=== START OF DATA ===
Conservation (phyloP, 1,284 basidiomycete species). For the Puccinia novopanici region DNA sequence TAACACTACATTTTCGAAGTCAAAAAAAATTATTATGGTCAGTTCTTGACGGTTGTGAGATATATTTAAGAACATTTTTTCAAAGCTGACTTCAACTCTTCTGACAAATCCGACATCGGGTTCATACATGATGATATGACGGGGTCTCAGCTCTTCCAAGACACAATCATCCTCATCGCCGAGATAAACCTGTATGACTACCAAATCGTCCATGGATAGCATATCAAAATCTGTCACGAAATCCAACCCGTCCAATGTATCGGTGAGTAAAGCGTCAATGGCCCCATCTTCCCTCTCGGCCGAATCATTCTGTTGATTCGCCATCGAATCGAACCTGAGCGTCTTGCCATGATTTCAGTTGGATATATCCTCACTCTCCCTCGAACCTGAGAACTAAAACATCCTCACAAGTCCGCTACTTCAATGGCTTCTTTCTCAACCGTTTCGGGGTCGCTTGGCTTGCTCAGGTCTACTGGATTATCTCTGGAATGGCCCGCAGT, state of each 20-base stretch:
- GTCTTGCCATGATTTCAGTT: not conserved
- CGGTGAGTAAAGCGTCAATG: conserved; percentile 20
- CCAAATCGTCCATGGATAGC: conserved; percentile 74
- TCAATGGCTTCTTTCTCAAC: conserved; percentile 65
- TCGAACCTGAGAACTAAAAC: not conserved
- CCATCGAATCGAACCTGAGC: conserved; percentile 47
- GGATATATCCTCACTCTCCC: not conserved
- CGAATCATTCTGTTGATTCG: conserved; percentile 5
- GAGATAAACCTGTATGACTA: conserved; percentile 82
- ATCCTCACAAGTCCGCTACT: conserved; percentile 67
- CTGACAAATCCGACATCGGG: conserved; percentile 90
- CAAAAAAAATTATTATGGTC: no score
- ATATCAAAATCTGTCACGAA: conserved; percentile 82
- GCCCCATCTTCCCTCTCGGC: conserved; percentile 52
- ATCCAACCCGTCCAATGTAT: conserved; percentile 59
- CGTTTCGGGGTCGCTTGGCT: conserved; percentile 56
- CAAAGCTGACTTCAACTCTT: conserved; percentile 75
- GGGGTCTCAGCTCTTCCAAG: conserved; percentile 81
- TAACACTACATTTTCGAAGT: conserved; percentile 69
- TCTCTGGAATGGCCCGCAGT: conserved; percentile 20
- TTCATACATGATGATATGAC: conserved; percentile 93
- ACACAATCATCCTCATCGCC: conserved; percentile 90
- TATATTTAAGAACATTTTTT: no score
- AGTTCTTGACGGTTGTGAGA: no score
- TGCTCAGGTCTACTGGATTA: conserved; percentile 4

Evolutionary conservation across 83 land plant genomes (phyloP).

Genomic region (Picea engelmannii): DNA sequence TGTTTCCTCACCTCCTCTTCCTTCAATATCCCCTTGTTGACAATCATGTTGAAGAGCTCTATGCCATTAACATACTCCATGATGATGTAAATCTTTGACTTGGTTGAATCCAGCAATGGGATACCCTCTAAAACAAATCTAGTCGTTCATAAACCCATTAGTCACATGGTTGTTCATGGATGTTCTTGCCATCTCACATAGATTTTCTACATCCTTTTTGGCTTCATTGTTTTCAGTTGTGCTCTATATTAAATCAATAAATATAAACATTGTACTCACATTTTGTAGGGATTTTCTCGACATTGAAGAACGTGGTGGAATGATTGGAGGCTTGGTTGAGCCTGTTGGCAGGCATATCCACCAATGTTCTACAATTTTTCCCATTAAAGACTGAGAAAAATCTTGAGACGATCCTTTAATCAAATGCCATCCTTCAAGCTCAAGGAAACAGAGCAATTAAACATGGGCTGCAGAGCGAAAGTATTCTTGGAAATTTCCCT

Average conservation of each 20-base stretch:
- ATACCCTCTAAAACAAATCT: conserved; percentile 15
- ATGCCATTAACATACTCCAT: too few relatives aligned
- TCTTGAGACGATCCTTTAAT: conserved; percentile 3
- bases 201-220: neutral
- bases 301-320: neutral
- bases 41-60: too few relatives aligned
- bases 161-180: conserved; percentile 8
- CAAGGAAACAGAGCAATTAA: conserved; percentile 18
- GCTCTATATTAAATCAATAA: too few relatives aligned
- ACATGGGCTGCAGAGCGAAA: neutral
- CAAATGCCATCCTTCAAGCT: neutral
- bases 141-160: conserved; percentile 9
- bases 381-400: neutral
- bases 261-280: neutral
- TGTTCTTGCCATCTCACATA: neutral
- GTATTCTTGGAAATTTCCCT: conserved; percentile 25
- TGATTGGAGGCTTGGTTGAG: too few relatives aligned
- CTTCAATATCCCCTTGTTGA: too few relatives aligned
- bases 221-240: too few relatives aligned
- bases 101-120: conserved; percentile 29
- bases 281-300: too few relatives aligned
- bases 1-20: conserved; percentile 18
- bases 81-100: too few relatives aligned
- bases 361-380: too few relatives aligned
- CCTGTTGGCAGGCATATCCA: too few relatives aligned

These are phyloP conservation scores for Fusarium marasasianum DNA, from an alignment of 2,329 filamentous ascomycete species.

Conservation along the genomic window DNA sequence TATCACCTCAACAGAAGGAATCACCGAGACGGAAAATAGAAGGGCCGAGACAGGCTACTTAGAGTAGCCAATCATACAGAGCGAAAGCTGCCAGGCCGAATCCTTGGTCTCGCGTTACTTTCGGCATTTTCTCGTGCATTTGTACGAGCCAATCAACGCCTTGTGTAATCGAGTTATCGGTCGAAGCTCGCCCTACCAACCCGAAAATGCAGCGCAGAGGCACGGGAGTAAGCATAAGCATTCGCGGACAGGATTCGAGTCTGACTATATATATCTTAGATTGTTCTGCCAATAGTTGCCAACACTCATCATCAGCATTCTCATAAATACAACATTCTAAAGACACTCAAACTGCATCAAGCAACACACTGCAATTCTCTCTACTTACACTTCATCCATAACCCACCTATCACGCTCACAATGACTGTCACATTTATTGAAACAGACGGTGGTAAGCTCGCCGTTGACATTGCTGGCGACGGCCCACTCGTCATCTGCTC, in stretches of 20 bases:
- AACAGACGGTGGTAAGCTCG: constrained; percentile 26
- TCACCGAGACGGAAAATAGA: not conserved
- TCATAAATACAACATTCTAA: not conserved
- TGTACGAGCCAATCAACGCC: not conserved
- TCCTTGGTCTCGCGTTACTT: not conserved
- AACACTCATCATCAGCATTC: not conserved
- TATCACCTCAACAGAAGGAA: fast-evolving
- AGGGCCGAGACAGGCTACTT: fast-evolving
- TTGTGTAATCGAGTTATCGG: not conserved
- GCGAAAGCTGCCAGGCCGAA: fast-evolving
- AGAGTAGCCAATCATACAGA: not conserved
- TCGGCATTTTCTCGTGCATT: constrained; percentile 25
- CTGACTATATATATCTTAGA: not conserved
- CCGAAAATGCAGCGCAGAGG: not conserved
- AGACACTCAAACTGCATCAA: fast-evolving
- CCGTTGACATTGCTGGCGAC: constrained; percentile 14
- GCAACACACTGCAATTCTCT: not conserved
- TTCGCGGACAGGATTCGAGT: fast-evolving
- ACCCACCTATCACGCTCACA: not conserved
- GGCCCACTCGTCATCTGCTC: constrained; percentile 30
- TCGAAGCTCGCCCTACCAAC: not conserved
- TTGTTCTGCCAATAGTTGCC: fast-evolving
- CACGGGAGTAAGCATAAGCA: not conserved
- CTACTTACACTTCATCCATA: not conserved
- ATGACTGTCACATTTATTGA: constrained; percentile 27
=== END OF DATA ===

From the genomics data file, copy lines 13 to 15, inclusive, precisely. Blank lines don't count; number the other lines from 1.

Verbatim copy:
- CAAAAAAAATTATTATGGTC: no score
- ATATCAAAATCTGTCACGAA: conserved; percentile 82
- GCCCCATCTTCCCTCTCGGC: conserved; percentile 52